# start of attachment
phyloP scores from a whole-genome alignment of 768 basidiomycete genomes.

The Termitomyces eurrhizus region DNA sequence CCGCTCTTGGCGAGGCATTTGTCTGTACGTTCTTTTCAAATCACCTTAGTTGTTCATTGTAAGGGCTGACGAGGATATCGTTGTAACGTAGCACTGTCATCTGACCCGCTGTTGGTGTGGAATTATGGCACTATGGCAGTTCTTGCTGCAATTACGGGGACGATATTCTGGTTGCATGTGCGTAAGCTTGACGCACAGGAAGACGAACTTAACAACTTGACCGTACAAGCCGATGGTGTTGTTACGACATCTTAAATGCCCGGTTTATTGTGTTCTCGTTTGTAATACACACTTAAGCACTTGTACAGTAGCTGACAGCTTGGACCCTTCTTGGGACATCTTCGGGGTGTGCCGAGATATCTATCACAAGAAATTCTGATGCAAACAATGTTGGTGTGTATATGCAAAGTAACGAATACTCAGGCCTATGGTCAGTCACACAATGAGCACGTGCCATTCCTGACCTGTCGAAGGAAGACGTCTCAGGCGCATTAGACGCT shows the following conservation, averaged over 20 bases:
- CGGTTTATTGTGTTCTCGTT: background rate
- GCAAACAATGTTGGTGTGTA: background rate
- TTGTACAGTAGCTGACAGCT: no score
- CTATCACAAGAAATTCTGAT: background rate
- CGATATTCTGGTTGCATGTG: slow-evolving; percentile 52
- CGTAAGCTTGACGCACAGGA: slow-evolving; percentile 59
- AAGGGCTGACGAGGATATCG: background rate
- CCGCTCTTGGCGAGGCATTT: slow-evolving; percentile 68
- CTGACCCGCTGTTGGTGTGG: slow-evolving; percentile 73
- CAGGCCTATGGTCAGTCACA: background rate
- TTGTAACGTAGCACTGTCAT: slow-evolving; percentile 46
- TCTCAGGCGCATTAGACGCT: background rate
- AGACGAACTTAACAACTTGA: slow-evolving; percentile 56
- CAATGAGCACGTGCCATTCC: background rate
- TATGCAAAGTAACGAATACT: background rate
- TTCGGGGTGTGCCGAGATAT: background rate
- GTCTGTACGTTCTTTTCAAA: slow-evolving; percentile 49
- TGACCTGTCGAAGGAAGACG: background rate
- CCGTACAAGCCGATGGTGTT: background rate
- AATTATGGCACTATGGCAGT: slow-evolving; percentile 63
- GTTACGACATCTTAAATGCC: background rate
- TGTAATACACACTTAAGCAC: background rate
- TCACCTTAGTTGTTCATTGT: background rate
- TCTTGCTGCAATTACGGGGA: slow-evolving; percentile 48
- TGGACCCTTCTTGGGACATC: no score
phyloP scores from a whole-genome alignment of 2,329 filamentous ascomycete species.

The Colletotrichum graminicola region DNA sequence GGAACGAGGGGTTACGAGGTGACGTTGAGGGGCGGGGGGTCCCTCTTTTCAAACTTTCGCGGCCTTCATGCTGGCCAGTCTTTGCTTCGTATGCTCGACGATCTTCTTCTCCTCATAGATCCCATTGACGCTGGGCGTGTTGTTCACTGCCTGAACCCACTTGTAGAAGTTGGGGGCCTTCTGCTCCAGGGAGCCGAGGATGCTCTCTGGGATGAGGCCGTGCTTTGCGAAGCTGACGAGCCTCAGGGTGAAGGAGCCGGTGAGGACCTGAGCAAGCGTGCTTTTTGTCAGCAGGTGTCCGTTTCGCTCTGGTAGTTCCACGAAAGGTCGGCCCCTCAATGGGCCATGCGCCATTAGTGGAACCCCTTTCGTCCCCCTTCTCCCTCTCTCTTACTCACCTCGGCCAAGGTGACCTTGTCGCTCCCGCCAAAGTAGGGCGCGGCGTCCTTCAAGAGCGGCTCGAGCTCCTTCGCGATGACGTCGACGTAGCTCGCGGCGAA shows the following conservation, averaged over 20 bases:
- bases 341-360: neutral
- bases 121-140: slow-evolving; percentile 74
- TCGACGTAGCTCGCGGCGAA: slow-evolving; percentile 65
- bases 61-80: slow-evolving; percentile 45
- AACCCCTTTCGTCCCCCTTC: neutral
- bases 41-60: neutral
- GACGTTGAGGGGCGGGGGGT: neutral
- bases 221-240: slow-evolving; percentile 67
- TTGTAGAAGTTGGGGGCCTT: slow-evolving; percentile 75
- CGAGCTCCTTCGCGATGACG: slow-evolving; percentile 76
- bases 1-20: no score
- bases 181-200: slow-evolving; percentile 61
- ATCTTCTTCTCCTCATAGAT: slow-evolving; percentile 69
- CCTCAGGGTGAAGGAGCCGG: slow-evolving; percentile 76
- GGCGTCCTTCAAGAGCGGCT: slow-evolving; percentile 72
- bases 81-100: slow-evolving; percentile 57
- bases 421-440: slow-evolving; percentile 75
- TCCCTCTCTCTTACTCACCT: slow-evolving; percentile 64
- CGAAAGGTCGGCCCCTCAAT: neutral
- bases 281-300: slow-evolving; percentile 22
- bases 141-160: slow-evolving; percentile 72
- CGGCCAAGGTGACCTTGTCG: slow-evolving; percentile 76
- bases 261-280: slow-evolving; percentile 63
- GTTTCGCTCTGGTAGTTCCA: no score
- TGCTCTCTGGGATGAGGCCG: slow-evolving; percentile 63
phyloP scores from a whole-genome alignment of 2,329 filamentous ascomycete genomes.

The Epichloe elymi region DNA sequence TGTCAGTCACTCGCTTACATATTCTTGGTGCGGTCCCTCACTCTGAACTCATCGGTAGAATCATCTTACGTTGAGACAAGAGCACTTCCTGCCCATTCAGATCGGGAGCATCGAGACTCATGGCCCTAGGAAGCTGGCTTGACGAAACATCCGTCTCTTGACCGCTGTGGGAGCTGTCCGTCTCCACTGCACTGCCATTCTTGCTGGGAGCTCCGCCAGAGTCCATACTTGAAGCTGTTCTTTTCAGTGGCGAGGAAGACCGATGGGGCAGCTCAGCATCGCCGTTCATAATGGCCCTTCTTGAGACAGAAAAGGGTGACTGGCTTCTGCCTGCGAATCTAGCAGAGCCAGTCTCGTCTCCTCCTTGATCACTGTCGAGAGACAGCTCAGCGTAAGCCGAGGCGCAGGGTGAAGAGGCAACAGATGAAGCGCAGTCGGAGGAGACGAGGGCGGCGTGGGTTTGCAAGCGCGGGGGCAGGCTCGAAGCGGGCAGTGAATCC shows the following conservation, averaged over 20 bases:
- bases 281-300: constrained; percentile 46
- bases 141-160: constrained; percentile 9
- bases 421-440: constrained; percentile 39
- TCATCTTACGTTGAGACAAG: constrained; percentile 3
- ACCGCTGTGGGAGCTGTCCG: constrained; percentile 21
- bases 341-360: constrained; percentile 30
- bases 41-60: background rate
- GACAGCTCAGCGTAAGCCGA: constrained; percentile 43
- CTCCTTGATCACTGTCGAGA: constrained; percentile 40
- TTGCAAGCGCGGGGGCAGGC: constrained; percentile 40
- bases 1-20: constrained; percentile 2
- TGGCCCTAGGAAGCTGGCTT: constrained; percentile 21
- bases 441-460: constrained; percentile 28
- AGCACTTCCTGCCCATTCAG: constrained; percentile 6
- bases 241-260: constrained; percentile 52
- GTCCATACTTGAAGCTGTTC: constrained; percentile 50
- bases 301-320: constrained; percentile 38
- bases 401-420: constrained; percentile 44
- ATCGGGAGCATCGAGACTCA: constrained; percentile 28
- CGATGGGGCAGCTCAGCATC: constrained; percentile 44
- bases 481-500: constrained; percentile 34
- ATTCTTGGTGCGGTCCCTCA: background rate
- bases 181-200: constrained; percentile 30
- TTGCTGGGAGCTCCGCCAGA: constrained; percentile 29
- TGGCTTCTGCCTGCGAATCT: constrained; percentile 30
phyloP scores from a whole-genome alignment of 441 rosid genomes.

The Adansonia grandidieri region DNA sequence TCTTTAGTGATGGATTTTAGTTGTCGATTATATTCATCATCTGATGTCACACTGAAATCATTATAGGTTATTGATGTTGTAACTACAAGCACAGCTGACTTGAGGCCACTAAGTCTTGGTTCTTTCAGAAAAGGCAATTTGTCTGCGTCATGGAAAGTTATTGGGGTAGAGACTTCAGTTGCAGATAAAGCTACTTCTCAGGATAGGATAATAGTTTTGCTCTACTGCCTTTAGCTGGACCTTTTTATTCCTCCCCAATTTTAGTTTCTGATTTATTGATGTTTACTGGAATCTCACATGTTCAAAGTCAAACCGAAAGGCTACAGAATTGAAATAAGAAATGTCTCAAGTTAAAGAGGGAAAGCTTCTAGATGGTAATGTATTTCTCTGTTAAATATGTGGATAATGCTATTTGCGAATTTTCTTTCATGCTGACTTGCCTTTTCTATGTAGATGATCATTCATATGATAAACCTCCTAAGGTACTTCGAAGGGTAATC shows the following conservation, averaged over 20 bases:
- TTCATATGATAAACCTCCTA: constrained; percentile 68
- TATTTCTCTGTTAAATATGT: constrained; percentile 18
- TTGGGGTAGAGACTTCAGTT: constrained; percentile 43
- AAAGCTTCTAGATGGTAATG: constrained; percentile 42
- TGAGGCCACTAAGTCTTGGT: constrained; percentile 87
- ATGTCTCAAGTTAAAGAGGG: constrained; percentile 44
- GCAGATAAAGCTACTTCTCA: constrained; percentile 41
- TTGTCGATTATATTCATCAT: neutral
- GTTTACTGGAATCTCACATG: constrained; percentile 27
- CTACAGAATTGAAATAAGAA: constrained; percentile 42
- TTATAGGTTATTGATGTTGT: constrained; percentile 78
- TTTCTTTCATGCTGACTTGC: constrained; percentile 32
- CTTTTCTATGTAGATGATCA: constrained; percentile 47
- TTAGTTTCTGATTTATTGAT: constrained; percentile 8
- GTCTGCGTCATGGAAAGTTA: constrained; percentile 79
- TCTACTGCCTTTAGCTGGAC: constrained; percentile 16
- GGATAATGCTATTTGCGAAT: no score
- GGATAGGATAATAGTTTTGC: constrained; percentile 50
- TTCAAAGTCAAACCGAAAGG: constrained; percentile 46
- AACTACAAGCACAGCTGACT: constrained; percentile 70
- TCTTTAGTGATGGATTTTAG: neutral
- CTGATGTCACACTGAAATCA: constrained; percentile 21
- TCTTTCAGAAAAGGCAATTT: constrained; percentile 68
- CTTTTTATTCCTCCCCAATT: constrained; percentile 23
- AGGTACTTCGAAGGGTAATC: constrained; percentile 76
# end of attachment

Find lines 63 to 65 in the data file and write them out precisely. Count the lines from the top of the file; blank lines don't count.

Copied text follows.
- bases 41-60: background rate
- GACAGCTCAGCGTAAGCCGA: constrained; percentile 43
- CTCCTTGATCACTGTCGAGA: constrained; percentile 40